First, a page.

The $2.2 trillion COVID-19 stimulus package (“the Act”) passed by the Senate last night contains a number of tax provisions affecting both individuals and businesses. Here is a short summary of those provisions along with a few other important considerations:
Recovery Checks to Most Americans
Payments of $1,200 for each U.S. resident adult and $500 for each child, with a phase-out for higher-income taxpayers. For taxpayers with 2018 (or 2019 if a return has been filed) adjusted gross income (“AGI”) over $150,000, there is a reduction of $5 for every $100 over that threshold. For a married couple filing a joint return with no children, the rebate is fully phased out at $198,000 (phase-out for single individuals begins at $75,000 and fully phased-out at $99,000 if no children).
Unemployment Insurance Assistance
There are several components in the Act to help individuals affected by the Coronavirus pandemic. These include a temporary Pandemic Unemployment Assistance program through the end of 2020 to provide payments to those not traditionally eligible for unemployment benefits (self-employed, independent contractors, and others) who are unable to work because of the Coronavirus pandemic. The Act also provides an additional $600 per week payment to each recipient of unemployment insurance or Pandemic Unemployment Assistance for up to four months. An additional 13 weeks of pandemic unemployment benefits will be provided to help those who remain unemployed after weeks of state unemployment benefits are no longer available. Funding will be provided to pay the cost of the first week of unemployment benefits for states that choose to pay benefits as soon as someone is unemployed, rather than observing the one-week waiting period before the individual is eligible for benefits. Funding will also be provided to support states with “short-time compensation programs”, where employers reduce employee hours instead of laying off workers.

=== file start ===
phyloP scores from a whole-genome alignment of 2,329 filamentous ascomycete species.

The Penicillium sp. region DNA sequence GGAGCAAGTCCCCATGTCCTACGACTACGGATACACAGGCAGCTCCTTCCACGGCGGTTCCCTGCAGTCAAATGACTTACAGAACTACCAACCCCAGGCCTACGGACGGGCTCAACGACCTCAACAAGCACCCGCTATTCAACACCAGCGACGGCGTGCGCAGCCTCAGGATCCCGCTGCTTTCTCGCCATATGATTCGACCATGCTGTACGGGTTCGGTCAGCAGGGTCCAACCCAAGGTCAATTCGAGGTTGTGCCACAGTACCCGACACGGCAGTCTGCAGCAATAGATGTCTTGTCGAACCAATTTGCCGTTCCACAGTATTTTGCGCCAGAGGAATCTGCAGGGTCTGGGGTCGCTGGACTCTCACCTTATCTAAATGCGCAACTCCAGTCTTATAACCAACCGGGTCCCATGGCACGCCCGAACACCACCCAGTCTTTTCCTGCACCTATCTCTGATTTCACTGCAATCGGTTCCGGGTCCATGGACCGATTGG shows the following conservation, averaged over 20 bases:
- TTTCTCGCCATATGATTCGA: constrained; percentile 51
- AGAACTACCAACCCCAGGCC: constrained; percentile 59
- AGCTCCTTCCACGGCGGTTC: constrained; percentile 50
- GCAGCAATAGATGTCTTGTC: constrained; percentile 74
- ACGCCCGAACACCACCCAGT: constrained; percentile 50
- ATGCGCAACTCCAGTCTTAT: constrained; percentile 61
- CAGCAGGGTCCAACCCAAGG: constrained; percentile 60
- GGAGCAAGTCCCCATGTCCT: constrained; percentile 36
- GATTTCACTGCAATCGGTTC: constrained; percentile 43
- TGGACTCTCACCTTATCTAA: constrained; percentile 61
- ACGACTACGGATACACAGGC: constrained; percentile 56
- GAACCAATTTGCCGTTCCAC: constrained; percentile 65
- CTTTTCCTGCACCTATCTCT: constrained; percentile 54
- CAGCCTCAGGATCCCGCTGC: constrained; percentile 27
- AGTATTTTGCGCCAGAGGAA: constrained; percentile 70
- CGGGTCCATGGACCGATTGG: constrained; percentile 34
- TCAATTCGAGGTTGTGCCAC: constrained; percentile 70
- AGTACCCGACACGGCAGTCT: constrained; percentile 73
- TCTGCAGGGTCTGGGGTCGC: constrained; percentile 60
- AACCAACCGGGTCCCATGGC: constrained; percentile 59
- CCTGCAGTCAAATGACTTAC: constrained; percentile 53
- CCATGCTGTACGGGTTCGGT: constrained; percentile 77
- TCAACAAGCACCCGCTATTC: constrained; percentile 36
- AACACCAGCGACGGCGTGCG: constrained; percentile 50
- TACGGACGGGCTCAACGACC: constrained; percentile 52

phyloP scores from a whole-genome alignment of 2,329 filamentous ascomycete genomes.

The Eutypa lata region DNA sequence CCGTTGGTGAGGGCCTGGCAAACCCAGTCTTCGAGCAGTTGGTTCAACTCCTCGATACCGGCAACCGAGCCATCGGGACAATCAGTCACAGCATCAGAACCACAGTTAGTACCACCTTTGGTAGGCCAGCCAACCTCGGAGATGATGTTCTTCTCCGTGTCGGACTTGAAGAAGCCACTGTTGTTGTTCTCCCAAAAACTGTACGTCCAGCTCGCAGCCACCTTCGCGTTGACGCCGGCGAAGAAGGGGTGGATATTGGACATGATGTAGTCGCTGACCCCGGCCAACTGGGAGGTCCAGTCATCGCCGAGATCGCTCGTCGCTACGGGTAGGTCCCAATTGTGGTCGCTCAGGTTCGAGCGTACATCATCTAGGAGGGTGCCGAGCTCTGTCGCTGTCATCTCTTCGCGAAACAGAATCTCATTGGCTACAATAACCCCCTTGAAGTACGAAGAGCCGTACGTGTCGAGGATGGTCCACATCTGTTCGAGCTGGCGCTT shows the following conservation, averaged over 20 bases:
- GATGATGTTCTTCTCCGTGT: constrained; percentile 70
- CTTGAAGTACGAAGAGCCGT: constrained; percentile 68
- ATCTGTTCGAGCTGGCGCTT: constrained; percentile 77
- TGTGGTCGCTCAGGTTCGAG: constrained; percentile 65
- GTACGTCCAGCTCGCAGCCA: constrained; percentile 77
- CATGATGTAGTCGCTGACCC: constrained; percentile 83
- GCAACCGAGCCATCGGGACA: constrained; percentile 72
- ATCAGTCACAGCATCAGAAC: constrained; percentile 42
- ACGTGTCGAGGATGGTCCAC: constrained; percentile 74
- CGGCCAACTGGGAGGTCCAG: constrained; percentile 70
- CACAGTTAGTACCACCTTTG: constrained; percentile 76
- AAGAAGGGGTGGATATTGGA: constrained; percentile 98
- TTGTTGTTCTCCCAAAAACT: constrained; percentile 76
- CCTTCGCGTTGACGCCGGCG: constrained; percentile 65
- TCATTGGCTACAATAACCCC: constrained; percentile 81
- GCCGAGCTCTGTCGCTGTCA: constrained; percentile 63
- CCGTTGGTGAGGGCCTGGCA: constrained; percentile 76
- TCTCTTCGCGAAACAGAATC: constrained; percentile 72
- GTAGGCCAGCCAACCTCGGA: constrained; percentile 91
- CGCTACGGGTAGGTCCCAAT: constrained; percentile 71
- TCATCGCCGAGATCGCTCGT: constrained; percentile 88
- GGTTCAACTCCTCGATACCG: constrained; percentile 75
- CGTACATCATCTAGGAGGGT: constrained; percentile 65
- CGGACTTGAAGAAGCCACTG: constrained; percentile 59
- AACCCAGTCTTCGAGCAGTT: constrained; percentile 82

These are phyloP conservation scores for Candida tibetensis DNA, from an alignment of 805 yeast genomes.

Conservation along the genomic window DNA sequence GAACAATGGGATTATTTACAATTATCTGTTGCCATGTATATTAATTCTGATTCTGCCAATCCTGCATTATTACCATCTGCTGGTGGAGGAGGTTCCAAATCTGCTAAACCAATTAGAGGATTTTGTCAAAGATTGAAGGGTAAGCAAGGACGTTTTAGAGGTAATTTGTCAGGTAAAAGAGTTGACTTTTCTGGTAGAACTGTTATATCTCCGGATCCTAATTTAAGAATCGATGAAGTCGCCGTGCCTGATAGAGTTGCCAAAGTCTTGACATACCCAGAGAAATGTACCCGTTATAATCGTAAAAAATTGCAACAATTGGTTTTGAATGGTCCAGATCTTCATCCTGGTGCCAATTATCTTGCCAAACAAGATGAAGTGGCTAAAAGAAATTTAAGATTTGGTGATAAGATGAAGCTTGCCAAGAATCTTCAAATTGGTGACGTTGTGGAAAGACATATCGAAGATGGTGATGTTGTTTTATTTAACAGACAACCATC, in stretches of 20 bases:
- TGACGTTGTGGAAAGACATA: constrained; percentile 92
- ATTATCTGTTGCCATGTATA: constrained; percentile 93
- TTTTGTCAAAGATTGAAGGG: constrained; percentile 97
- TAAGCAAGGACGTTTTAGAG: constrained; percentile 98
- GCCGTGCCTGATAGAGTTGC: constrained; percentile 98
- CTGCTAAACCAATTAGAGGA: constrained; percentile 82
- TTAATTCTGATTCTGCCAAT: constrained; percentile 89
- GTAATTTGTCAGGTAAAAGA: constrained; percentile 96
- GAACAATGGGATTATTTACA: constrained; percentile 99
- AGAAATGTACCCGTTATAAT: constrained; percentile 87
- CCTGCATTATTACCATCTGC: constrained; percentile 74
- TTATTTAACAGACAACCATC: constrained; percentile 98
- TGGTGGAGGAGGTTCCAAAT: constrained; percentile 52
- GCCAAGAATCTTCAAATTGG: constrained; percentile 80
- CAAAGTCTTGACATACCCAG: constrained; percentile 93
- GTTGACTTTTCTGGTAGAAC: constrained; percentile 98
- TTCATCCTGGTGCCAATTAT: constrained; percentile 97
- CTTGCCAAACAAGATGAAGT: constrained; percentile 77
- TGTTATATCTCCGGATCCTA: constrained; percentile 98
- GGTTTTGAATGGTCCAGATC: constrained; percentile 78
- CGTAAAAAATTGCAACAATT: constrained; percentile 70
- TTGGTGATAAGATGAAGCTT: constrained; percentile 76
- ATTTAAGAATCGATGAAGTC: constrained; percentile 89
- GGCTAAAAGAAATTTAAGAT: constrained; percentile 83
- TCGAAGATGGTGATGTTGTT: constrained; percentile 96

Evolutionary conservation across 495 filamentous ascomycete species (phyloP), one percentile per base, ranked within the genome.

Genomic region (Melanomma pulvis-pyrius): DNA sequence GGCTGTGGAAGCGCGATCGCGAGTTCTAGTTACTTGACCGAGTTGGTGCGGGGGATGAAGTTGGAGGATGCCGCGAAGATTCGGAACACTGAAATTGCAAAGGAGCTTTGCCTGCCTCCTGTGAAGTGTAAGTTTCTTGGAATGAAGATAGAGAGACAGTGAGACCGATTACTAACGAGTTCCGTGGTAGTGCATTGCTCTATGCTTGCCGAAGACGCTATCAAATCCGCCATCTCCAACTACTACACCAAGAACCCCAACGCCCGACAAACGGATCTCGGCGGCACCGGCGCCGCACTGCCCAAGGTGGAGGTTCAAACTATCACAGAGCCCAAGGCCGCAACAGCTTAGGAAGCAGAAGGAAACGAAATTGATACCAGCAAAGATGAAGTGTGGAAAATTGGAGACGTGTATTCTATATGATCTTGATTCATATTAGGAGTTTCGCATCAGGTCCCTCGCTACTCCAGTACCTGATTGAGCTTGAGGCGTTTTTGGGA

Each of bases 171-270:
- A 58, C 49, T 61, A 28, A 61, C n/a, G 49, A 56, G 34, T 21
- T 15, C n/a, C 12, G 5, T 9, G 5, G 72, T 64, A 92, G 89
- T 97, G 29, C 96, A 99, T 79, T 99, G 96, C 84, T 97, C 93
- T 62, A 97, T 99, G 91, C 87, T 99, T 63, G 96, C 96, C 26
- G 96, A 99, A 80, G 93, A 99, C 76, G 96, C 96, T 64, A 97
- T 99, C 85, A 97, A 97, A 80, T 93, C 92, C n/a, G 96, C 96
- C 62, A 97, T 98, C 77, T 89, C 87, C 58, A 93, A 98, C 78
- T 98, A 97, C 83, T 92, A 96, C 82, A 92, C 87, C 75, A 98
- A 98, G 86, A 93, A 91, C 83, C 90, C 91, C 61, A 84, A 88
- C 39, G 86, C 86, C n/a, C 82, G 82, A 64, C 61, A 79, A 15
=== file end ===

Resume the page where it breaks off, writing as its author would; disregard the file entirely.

Early Withdrawal of Retirement Funds